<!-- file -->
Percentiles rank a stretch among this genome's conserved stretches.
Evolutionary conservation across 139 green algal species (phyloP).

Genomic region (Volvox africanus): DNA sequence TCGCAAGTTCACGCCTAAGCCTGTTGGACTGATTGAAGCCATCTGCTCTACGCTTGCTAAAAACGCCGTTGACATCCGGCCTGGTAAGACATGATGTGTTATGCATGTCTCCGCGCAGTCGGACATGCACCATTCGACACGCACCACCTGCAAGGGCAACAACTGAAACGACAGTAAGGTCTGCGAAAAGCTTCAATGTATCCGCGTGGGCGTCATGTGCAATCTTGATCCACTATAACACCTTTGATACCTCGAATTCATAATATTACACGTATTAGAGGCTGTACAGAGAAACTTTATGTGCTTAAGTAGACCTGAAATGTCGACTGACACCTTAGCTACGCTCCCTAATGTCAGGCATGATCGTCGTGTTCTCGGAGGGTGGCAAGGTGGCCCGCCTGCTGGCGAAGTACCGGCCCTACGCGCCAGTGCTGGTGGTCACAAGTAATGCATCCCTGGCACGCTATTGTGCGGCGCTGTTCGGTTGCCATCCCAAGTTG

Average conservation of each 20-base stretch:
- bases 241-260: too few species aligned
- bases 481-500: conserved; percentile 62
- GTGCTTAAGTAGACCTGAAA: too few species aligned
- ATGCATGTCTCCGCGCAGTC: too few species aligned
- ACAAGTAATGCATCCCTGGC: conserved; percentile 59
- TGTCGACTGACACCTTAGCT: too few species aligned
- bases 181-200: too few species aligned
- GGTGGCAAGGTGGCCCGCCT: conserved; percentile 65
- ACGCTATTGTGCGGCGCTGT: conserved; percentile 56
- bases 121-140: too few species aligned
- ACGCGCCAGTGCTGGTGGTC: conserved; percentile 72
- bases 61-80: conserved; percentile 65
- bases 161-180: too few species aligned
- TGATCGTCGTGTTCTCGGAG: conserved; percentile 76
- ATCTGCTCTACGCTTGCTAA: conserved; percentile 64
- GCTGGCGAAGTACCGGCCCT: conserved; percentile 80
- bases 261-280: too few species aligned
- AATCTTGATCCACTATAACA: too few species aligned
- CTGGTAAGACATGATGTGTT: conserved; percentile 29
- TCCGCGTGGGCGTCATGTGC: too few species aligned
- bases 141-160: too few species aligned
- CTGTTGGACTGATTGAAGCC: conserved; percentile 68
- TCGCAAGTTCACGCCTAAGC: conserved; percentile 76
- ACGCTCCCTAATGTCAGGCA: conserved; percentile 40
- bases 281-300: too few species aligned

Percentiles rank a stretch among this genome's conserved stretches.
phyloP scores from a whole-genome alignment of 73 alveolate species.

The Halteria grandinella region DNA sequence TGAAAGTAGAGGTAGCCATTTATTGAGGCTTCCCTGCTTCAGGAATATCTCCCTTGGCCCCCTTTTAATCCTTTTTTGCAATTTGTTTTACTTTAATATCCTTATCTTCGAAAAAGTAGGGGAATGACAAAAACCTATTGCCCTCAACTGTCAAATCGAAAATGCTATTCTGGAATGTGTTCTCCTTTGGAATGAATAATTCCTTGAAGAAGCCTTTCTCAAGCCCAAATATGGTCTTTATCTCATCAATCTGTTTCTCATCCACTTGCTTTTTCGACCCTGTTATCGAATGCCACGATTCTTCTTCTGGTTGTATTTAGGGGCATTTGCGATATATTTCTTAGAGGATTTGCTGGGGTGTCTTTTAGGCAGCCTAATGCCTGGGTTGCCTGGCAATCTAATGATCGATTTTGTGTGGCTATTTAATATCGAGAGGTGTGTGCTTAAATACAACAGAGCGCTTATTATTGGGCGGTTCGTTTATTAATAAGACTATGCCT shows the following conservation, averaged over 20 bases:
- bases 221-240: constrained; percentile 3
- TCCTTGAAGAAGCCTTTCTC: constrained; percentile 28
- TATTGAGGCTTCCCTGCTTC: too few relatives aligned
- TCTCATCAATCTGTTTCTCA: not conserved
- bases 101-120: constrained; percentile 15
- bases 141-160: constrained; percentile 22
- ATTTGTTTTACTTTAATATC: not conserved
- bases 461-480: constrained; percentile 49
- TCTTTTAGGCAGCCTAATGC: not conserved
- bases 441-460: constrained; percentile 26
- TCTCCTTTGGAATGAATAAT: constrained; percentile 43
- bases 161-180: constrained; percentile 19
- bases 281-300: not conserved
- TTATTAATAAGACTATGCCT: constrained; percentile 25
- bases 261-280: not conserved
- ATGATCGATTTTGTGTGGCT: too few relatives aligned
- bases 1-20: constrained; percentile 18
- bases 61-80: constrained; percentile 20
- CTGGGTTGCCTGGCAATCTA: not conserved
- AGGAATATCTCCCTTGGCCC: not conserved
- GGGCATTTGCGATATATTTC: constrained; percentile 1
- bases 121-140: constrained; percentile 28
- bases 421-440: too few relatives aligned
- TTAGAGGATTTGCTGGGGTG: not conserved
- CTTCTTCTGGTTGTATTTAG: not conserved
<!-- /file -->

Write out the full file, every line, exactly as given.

Percentiles rank a stretch among this genome's conserved stretches.
Evolutionary conservation across 139 green algal species (phyloP).

Genomic region (Volvox africanus): DNA sequence TCGCAAGTTCACGCCTAAGCCTGTTGGACTGATTGAAGCCATCTGCTCTACGCTTGCTAAAAACGCCGTTGACATCCGGCCTGGTAAGACATGATGTGTTATGCATGTCTCCGCGCAGTCGGACATGCACCATTCGACACGCACCACCTGCAAGGGCAACAACTGAAACGACAGTAAGGTCTGCGAAAAGCTTCAATGTATCCGCGTGGGCGTCATGTGCAATCTTGATCCACTATAACACCTTTGATACCTCGAATTCATAATATTACACGTATTAGAGGCTGTACAGAGAAACTTTATGTGCTTAAGTAGACCTGAAATGTCGACTGACACCTTAGCTACGCTCCCTAATGTCAGGCATGATCGTCGTGTTCTCGGAGGGTGGCAAGGTGGCCCGCCTGCTGGCGAAGTACCGGCCCTACGCGCCAGTGCTGGTGGTCACAAGTAATGCATCCCTGGCACGCTATTGTGCGGCGCTGTTCGGTTGCCATCCCAAGTTG

Average conservation of each 20-base stretch:
- bases 241-260: too few species aligned
- bases 481-500: conserved; percentile 62
- GTGCTTAAGTAGACCTGAAA: too few species aligned
- ATGCATGTCTCCGCGCAGTC: too few species aligned
- ACAAGTAATGCATCCCTGGC: conserved; percentile 59
- TGTCGACTGACACCTTAGCT: too few species aligned
- bases 181-200: too few species aligned
- GGTGGCAAGGTGGCCCGCCT: conserved; percentile 65
- ACGCTATTGTGCGGCGCTGT: conserved; percentile 56
- bases 121-140: too few species aligned
- ACGCGCCAGTGCTGGTGGTC: conserved; percentile 72
- bases 61-80: conserved; percentile 65
- bases 161-180: too few species aligned
- TGATCGTCGTGTTCTCGGAG: conserved; percentile 76
- ATCTGCTCTACGCTTGCTAA: conserved; percentile 64
- GCTGGCGAAGTACCGGCCCT: conserved; percentile 80
- bases 261-280: too few species aligned
- AATCTTGATCCACTATAACA: too few species aligned
- CTGGTAAGACATGATGTGTT: conserved; percentile 29
- TCCGCGTGGGCGTCATGTGC: too few species aligned
- bases 141-160: too few species aligned
- CTGTTGGACTGATTGAAGCC: conserved; percentile 68
- TCGCAAGTTCACGCCTAAGC: conserved; percentile 76
- ACGCTCCCTAATGTCAGGCA: conserved; percentile 40
- bases 281-300: too few species aligned

Percentiles rank a stretch among this genome's conserved stretches.
phyloP scores from a whole-genome alignment of 73 alveolate species.

The Halteria grandinella region DNA sequence TGAAAGTAGAGGTAGCCATTTATTGAGGCTTCCCTGCTTCAGGAATATCTCCCTTGGCCCCCTTTTAATCCTTTTTTGCAATTTGTTTTACTTTAATATCCTTATCTTCGAAAAAGTAGGGGAATGACAAAAACCTATTGCCCTCAACTGTCAAATCGAAAATGCTATTCTGGAATGTGTTCTCCTTTGGAATGAATAATTCCTTGAAGAAGCCTTTCTCAAGCCCAAATATGGTCTTTATCTCATCAATCTGTTTCTCATCCACTTGCTTTTTCGACCCTGTTATCGAATGCCACGATTCTTCTTCTGGTTGTATTTAGGGGCATTTGCGATATATTTCTTAGAGGATTTGCTGGGGTGTCTTTTAGGCAGCCTAATGCCTGGGTTGCCTGGCAATCTAATGATCGATTTTGTGTGGCTATTTAATATCGAGAGGTGTGTGCTTAAATACAACAGAGCGCTTATTATTGGGCGGTTCGTTTATTAATAAGACTATGCCT shows the following conservation, averaged over 20 bases:
- bases 221-240: constrained; percentile 3
- TCCTTGAAGAAGCCTTTCTC: constrained; percentile 28
- TATTGAGGCTTCCCTGCTTC: too few relatives aligned
- TCTCATCAATCTGTTTCTCA: not conserved
- bases 101-120: constrained; percentile 15
- bases 141-160: constrained; percentile 22
- ATTTGTTTTACTTTAATATC: not conserved
- bases 461-480: constrained; percentile 49
- TCTTTTAGGCAGCCTAATGC: not conserved
- bases 441-460: constrained; percentile 26
- TCTCCTTTGGAATGAATAAT: constrained; percentile 43
- bases 161-180: constrained; percentile 19
- bases 281-300: not conserved
- TTATTAATAAGACTATGCCT: constrained; percentile 25
- bases 261-280: not conserved
- ATGATCGATTTTGTGTGGCT: too few relatives aligned
- bases 1-20: constrained; percentile 18
- bases 61-80: constrained; percentile 20
- CTGGGTTGCCTGGCAATCTA: not conserved
- AGGAATATCTCCCTTGGCCC: not conserved
- GGGCATTTGCGATATATTTC: constrained; percentile 1
- bases 121-140: constrained; percentile 28
- bases 421-440: too few relatives aligned
- TTAGAGGATTTGCTGGGGTG: not conserved
- CTTCTTCTGGTTGTATTTAG: not conserved